Nowadays, most argue that competitiveness in the Ethiopian financial sector is tacitly characterized by “copy pasting” and sometimes “cut pasting” subject to movement of some employees, working in more than one strategic area, in two or more financial institutions. This scenario paves the way for these relatively qualified and experienced individuals to easily adopt business strategies and breed services across industry players. However, when one looks deep in to the matter, this in turn hampers innovation and enables competitors to unzip business secrecy, if any.
To take the issue from the frying pan to the fire, prospecting as well as client retention in the financial sector is predominantly based on referrals and personal relationships. As a result, when an employee leaves a certain organization, the client could also be lost. Presently, players in the industry are suffering from client exodus whenever a “well versed” practitioner departs.
Habitually, companies operating in the financial sector choose the “buy strategy” approach to fill key posts. However, this can also prove to be very disruptive since it creates frustration on the in-house talent, which in turn erodes loyalty and forces others to look for outside sources for promotion. Still another drawback associated with this approach is that, compared to the “make strategy”, it typically requires organizations to accept a higher level of risk for their leadership staffing decisions. The reason for this is that rather than promoting leaders who have been repeatedly tested against tough business challenges, under this strategy, companies are hiring managers who are relatively unknown to the organization. The issue here is whether these outsiders will be able to successfully “graft on” to the strategic intent of the organization or stay until they spot another vacancy elsewhere.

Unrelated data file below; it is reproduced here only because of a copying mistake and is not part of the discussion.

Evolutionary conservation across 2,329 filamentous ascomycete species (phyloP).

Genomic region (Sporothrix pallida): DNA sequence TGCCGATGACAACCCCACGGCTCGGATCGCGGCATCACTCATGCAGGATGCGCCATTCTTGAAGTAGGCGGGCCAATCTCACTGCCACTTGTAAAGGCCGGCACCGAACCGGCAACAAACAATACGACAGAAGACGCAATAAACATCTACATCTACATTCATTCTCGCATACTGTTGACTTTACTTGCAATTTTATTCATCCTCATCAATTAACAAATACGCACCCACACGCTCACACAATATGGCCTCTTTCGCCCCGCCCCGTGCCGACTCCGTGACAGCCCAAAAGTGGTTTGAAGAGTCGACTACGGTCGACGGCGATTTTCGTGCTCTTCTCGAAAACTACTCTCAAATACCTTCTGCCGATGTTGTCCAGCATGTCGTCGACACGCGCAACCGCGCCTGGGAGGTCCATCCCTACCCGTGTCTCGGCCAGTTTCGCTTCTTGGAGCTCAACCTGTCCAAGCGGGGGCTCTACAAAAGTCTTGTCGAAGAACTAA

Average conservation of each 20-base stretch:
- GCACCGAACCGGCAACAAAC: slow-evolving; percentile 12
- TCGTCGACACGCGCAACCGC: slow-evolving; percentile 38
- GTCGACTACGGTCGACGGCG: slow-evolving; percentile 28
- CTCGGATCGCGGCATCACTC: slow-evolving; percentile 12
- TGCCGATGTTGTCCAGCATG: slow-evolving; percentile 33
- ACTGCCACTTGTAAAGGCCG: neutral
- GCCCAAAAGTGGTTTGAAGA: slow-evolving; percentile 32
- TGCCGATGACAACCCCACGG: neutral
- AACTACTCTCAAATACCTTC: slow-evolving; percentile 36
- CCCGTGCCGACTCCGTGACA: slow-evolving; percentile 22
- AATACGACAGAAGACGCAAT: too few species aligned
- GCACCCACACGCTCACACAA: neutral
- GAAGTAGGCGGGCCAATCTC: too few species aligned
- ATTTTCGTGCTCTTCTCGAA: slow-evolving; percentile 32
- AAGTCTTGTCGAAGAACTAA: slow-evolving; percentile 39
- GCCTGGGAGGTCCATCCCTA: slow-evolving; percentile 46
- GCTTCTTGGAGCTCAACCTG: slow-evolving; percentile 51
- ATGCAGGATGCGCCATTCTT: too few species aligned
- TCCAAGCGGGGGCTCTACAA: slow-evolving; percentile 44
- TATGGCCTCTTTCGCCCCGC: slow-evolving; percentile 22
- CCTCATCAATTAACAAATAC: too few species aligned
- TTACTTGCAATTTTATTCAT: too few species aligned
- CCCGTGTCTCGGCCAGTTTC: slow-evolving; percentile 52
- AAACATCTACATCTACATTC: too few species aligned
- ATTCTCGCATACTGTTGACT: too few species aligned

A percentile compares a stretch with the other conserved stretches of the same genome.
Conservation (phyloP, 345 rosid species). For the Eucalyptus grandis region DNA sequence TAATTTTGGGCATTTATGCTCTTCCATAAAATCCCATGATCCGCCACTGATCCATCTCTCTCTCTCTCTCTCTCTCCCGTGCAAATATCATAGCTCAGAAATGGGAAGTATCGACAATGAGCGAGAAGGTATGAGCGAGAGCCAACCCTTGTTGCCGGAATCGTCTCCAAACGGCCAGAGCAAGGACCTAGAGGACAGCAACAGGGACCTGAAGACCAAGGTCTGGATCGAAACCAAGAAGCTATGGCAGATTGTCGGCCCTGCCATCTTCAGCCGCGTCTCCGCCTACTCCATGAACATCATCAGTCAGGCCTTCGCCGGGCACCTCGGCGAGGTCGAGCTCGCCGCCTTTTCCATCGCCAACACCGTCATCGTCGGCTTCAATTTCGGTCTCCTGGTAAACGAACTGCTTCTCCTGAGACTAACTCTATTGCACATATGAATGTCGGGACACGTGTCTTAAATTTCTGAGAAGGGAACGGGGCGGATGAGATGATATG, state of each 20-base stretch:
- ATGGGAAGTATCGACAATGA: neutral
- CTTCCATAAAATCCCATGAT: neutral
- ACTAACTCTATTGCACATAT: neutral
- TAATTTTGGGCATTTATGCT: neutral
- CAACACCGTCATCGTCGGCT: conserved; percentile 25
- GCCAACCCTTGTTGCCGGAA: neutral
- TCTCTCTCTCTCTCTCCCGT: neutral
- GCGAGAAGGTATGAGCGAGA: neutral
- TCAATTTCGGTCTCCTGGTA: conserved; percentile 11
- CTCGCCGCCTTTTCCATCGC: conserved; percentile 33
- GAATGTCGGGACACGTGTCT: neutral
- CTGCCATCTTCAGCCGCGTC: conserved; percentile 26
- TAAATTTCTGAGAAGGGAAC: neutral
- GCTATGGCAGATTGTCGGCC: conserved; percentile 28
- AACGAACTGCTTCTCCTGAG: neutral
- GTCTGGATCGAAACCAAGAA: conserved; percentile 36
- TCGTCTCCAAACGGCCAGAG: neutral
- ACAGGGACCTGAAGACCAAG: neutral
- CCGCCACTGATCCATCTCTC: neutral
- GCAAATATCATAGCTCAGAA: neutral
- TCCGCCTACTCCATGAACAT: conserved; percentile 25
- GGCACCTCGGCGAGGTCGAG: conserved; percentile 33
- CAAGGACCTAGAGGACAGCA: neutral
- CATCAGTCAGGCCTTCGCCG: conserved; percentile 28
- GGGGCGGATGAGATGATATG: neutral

Surprisingly, in some cases, the industry is competing over and offering unjustified benefit package for unmerited employees and the issue becomes more problematic when the position to be filled is managerial requiring strategic orientation.
In some cases, employee turnover is actually a positive thing. Imagine a poor-performing worker. If he walked in late one day as usual and announced that he was leaving, would you consider that a bad thing, or would you secretly celebrate his departure? The purpose of seeing the other side is to open your mind about the silliness of measuring only aggregate turnover. The idea of keeping everyone is just plain silly. There are many factors to consider. As a result, firms need to classify their turnover as either “regrettable” or desirable turnover.
As a way out, through succession planning, proactive recruitment and retention strategies, the negative effects of loss of key personnel can be mitigated. Hiring the right people from the start, most experts agree, is the best way to reduce key employee turnover. Interview and vet candidates carefully, not just to ensure they have the right skills but also that they fit well with the company culture, managers and co-workers. “Hire for attitude” is the new HR mantra. Their enthusiasm can be infectious.
In addition, companies should also revise their benefit packages regularly and let key employees know how much they are valued, the opportunities available and make sure the link between their performance and rewards is clear. In doing so, companies can slice turnover rates markedly and emerge as the “most preferred employer”. Otherwise, hunting the “ready made” can no longer serve as a sustainable competitive advantage single handedly.
At industry level there has to be a strong financial academy specializing on training human resource that can meet current and future needs. Moreover, there should be ethical code of practice and/or regulation that could protect proprietary rights. There should be mechanisms to prevent trouble-free adoption of strategies and technologies by competitors. Professional societies would also play a key role in shaping the ethical code of practice by members.
5th Year • June 2017 • No. 51